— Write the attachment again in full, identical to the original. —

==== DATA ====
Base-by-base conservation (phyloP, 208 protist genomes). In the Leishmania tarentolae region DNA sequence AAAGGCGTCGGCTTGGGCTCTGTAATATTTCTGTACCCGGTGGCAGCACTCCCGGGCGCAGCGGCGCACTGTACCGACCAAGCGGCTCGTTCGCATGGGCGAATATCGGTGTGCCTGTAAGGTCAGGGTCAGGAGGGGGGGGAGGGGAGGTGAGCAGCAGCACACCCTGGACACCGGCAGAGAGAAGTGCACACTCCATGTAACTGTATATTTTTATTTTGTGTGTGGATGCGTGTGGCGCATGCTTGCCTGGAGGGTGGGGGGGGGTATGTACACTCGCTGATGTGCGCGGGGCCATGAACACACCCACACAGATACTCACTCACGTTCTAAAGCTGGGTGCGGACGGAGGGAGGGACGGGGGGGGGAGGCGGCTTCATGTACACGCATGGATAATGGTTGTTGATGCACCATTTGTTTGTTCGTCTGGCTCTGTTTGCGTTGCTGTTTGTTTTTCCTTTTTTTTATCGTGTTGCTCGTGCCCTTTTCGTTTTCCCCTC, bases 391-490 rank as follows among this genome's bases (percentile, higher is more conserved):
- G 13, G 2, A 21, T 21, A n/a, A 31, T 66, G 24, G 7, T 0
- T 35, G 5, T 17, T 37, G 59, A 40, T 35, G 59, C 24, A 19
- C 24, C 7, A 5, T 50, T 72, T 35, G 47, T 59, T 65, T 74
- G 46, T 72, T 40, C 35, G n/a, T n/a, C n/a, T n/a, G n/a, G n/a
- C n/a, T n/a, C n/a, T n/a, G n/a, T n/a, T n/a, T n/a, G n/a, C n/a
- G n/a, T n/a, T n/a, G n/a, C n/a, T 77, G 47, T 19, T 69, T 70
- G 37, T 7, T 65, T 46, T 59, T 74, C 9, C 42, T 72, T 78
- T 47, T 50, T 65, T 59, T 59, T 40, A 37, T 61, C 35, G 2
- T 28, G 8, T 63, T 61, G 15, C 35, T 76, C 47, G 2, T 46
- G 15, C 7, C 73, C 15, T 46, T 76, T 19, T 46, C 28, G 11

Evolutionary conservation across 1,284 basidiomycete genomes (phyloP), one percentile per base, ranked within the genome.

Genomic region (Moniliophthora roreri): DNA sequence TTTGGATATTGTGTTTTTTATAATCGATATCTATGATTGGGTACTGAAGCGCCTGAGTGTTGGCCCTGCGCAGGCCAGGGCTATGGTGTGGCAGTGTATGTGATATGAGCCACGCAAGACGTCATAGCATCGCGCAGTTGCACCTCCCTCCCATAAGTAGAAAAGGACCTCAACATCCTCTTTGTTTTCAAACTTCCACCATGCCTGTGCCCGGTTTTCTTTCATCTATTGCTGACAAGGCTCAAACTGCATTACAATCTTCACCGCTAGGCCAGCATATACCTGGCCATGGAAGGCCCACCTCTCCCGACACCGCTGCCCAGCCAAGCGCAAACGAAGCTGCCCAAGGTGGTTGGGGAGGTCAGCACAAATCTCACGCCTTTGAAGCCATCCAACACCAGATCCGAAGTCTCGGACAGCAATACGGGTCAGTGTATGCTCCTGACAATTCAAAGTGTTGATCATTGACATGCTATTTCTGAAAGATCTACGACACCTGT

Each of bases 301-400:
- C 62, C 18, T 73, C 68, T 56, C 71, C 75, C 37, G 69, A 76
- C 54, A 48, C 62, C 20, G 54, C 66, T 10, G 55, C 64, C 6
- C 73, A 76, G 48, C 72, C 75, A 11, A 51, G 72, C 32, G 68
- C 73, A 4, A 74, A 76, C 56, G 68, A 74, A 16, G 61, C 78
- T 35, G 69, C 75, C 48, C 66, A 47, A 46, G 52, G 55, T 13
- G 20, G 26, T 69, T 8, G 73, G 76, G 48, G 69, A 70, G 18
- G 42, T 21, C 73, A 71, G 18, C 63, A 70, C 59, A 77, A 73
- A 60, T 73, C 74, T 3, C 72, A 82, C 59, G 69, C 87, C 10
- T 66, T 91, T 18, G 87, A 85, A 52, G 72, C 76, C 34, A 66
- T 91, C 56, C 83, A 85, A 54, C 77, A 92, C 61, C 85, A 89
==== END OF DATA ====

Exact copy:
Base-by-base conservation (phyloP, 208 protist genomes). In the Leishmania tarentolae region DNA sequence AAAGGCGTCGGCTTGGGCTCTGTAATATTTCTGTACCCGGTGGCAGCACTCCCGGGCGCAGCGGCGCACTGTACCGACCAAGCGGCTCGTTCGCATGGGCGAATATCGGTGTGCCTGTAAGGTCAGGGTCAGGAGGGGGGGGAGGGGAGGTGAGCAGCAGCACACCCTGGACACCGGCAGAGAGAAGTGCACACTCCATGTAACTGTATATTTTTATTTTGTGTGTGGATGCGTGTGGCGCATGCTTGCCTGGAGGGTGGGGGGGGGTATGTACACTCGCTGATGTGCGCGGGGCCATGAACACACCCACACAGATACTCACTCACGTTCTAAAGCTGGGTGCGGACGGAGGGAGGGACGGGGGGGGGAGGCGGCTTCATGTACACGCATGGATAATGGTTGTTGATGCACCATTTGTTTGTTCGTCTGGCTCTGTTTGCGTTGCTGTTTGTTTTTCCTTTTTTTTATCGTGTTGCTCGTGCCCTTTTCGTTTTCCCCTC, bases 391-490 rank as follows among this genome's bases (percentile, higher is more conserved):
- G 13, G 2, A 21, T 21, A n/a, A 31, T 66, G 24, G 7, T 0
- T 35, G 5, T 17, T 37, G 59, A 40, T 35, G 59, C 24, A 19
- C 24, C 7, A 5, T 50, T 72, T 35, G 47, T 59, T 65, T 74
- G 46, T 72, T 40, C 35, G n/a, T n/a, C n/a, T n/a, G n/a, G n/a
- C n/a, T n/a, C n/a, T n/a, G n/a, T n/a, T n/a, T n/a, G n/a, C n/a
- G n/a, T n/a, T n/a, G n/a, C n/a, T 77, G 47, T 19, T 69, T 70
- G 37, T 7, T 65, T 46, T 59, T 74, C 9, C 42, T 72, T 78
- T 47, T 50, T 65, T 59, T 59, T 40, A 37, T 61, C 35, G 2
- T 28, G 8, T 63, T 61, G 15, C 35, T 76, C 47, G 2, T 46
- G 15, C 7, C 73, C 15, T 46, T 76, T 19, T 46, C 28, G 11

Evolutionary conservation across 1,284 basidiomycete genomes (phyloP), one percentile per base, ranked within the genome.

Genomic region (Moniliophthora roreri): DNA sequence TTTGGATATTGTGTTTTTTATAATCGATATCTATGATTGGGTACTGAAGCGCCTGAGTGTTGGCCCTGCGCAGGCCAGGGCTATGGTGTGGCAGTGTATGTGATATGAGCCACGCAAGACGTCATAGCATCGCGCAGTTGCACCTCCCTCCCATAAGTAGAAAAGGACCTCAACATCCTCTTTGTTTTCAAACTTCCACCATGCCTGTGCCCGGTTTTCTTTCATCTATTGCTGACAAGGCTCAAACTGCATTACAATCTTCACCGCTAGGCCAGCATATACCTGGCCATGGAAGGCCCACCTCTCCCGACACCGCTGCCCAGCCAAGCGCAAACGAAGCTGCCCAAGGTGGTTGGGGAGGTCAGCACAAATCTCACGCCTTTGAAGCCATCCAACACCAGATCCGAAGTCTCGGACAGCAATACGGGTCAGTGTATGCTCCTGACAATTCAAAGTGTTGATCATTGACATGCTATTTCTGAAAGATCTACGACACCTGT

Each of bases 301-400:
- C 62, C 18, T 73, C 68, T 56, C 71, C 75, C 37, G 69, A 76
- C 54, A 48, C 62, C 20, G 54, C 66, T 10, G 55, C 64, C 6
- C 73, A 76, G 48, C 72, C 75, A 11, A 51, G 72, C 32, G 68
- C 73, A 4, A 74, A 76, C 56, G 68, A 74, A 16, G 61, C 78
- T 35, G 69, C 75, C 48, C 66, A 47, A 46, G 52, G 55, T 13
- G 20, G 26, T 69, T 8, G 73, G 76, G 48, G 69, A 70, G 18
- G 42, T 21, C 73, A 71, G 18, C 63, A 70, C 59, A 77, A 73
- A 60, T 73, C 74, T 3, C 72, A 82, C 59, G 69, C 87, C 10
- T 66, T 91, T 18, G 87, A 85, A 52, G 72, C 76, C 34, A 66
- T 91, C 56, C 83, A 85, A 54, C 77, A 92, C 61, C 85, A 89